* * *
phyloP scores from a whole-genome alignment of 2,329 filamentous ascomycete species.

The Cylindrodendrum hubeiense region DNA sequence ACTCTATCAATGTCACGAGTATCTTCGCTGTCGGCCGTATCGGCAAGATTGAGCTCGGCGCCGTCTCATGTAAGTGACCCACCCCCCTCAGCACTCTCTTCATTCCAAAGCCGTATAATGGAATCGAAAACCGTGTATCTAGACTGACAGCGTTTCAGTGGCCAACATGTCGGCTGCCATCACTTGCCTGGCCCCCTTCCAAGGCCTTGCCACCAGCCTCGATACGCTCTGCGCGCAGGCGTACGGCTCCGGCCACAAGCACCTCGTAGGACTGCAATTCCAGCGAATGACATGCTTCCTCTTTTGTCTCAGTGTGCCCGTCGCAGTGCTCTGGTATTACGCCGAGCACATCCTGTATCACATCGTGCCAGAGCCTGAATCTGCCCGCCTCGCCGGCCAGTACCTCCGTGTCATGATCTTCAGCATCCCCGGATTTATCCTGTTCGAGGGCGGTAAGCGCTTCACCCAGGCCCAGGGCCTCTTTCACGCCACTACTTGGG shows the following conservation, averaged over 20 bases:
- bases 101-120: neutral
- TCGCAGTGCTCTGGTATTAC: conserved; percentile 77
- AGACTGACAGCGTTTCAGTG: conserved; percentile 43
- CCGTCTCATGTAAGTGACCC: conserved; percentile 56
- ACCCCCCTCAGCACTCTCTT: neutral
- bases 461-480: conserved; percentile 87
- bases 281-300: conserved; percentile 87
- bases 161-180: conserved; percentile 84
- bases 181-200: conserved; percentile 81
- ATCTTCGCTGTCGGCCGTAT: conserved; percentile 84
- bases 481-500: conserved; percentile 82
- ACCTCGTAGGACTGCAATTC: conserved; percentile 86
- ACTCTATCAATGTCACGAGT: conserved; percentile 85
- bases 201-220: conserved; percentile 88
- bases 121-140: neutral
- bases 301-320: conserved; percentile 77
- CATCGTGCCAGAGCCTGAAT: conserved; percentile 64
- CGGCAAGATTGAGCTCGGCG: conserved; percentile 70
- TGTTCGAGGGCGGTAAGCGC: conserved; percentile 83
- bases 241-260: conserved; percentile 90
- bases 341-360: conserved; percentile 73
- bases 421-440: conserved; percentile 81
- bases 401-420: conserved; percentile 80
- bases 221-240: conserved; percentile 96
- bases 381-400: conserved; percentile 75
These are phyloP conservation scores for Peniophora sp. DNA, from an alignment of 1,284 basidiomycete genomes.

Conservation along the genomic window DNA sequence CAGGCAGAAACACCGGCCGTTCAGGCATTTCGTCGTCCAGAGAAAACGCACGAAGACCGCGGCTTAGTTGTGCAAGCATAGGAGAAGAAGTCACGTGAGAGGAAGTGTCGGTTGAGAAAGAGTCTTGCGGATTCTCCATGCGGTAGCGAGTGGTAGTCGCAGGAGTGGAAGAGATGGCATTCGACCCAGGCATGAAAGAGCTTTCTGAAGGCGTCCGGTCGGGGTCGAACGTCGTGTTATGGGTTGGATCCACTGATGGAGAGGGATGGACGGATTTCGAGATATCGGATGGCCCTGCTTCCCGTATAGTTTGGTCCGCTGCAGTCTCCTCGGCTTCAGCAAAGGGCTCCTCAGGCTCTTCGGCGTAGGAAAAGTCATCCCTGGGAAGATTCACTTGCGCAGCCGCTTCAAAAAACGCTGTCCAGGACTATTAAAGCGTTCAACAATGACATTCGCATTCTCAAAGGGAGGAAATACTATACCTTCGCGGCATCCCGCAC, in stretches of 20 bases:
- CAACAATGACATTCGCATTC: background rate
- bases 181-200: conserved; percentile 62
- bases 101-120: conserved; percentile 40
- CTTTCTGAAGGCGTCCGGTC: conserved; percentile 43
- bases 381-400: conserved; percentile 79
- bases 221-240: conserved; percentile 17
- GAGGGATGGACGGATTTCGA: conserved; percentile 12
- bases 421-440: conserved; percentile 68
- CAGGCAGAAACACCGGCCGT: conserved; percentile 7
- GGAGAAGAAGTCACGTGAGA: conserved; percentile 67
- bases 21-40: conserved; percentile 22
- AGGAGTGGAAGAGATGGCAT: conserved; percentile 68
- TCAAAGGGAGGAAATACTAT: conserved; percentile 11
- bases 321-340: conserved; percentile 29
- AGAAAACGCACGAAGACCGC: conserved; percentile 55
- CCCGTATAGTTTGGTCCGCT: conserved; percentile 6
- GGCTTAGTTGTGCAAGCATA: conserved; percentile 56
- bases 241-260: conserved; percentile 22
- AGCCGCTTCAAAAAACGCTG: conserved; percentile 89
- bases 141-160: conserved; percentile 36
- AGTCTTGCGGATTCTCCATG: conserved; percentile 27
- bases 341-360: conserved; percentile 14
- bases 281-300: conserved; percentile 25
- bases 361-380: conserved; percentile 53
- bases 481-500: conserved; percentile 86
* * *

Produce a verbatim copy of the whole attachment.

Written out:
phyloP scores from a whole-genome alignment of 2,329 filamentous ascomycete species.

The Cylindrodendrum hubeiense region DNA sequence ACTCTATCAATGTCACGAGTATCTTCGCTGTCGGCCGTATCGGCAAGATTGAGCTCGGCGCCGTCTCATGTAAGTGACCCACCCCCCTCAGCACTCTCTTCATTCCAAAGCCGTATAATGGAATCGAAAACCGTGTATCTAGACTGACAGCGTTTCAGTGGCCAACATGTCGGCTGCCATCACTTGCCTGGCCCCCTTCCAAGGCCTTGCCACCAGCCTCGATACGCTCTGCGCGCAGGCGTACGGCTCCGGCCACAAGCACCTCGTAGGACTGCAATTCCAGCGAATGACATGCTTCCTCTTTTGTCTCAGTGTGCCCGTCGCAGTGCTCTGGTATTACGCCGAGCACATCCTGTATCACATCGTGCCAGAGCCTGAATCTGCCCGCCTCGCCGGCCAGTACCTCCGTGTCATGATCTTCAGCATCCCCGGATTTATCCTGTTCGAGGGCGGTAAGCGCTTCACCCAGGCCCAGGGCCTCTTTCACGCCACTACTTGGG shows the following conservation, averaged over 20 bases:
- bases 101-120: neutral
- TCGCAGTGCTCTGGTATTAC: conserved; percentile 77
- AGACTGACAGCGTTTCAGTG: conserved; percentile 43
- CCGTCTCATGTAAGTGACCC: conserved; percentile 56
- ACCCCCCTCAGCACTCTCTT: neutral
- bases 461-480: conserved; percentile 87
- bases 281-300: conserved; percentile 87
- bases 161-180: conserved; percentile 84
- bases 181-200: conserved; percentile 81
- ATCTTCGCTGTCGGCCGTAT: conserved; percentile 84
- bases 481-500: conserved; percentile 82
- ACCTCGTAGGACTGCAATTC: conserved; percentile 86
- ACTCTATCAATGTCACGAGT: conserved; percentile 85
- bases 201-220: conserved; percentile 88
- bases 121-140: neutral
- bases 301-320: conserved; percentile 77
- CATCGTGCCAGAGCCTGAAT: conserved; percentile 64
- CGGCAAGATTGAGCTCGGCG: conserved; percentile 70
- TGTTCGAGGGCGGTAAGCGC: conserved; percentile 83
- bases 241-260: conserved; percentile 90
- bases 341-360: conserved; percentile 73
- bases 421-440: conserved; percentile 81
- bases 401-420: conserved; percentile 80
- bases 221-240: conserved; percentile 96
- bases 381-400: conserved; percentile 75
These are phyloP conservation scores for Peniophora sp. DNA, from an alignment of 1,284 basidiomycete genomes.

Conservation along the genomic window DNA sequence CAGGCAGAAACACCGGCCGTTCAGGCATTTCGTCGTCCAGAGAAAACGCACGAAGACCGCGGCTTAGTTGTGCAAGCATAGGAGAAGAAGTCACGTGAGAGGAAGTGTCGGTTGAGAAAGAGTCTTGCGGATTCTCCATGCGGTAGCGAGTGGTAGTCGCAGGAGTGGAAGAGATGGCATTCGACCCAGGCATGAAAGAGCTTTCTGAAGGCGTCCGGTCGGGGTCGAACGTCGTGTTATGGGTTGGATCCACTGATGGAGAGGGATGGACGGATTTCGAGATATCGGATGGCCCTGCTTCCCGTATAGTTTGGTCCGCTGCAGTCTCCTCGGCTTCAGCAAAGGGCTCCTCAGGCTCTTCGGCGTAGGAAAAGTCATCCCTGGGAAGATTCACTTGCGCAGCCGCTTCAAAAAACGCTGTCCAGGACTATTAAAGCGTTCAACAATGACATTCGCATTCTCAAAGGGAGGAAATACTATACCTTCGCGGCATCCCGCAC, in stretches of 20 bases:
- CAACAATGACATTCGCATTC: background rate
- bases 181-200: conserved; percentile 62
- bases 101-120: conserved; percentile 40
- CTTTCTGAAGGCGTCCGGTC: conserved; percentile 43
- bases 381-400: conserved; percentile 79
- bases 221-240: conserved; percentile 17
- GAGGGATGGACGGATTTCGA: conserved; percentile 12
- bases 421-440: conserved; percentile 68
- CAGGCAGAAACACCGGCCGT: conserved; percentile 7
- GGAGAAGAAGTCACGTGAGA: conserved; percentile 67
- bases 21-40: conserved; percentile 22
- AGGAGTGGAAGAGATGGCAT: conserved; percentile 68
- TCAAAGGGAGGAAATACTAT: conserved; percentile 11
- bases 321-340: conserved; percentile 29
- AGAAAACGCACGAAGACCGC: conserved; percentile 55
- CCCGTATAGTTTGGTCCGCT: conserved; percentile 6
- GGCTTAGTTGTGCAAGCATA: conserved; percentile 56
- bases 241-260: conserved; percentile 22
- AGCCGCTTCAAAAAACGCTG: conserved; percentile 89
- bases 141-160: conserved; percentile 36
- AGTCTTGCGGATTCTCCATG: conserved; percentile 27
- bases 341-360: conserved; percentile 14
- bases 281-300: conserved; percentile 25
- bases 361-380: conserved; percentile 53
- bases 481-500: conserved; percentile 86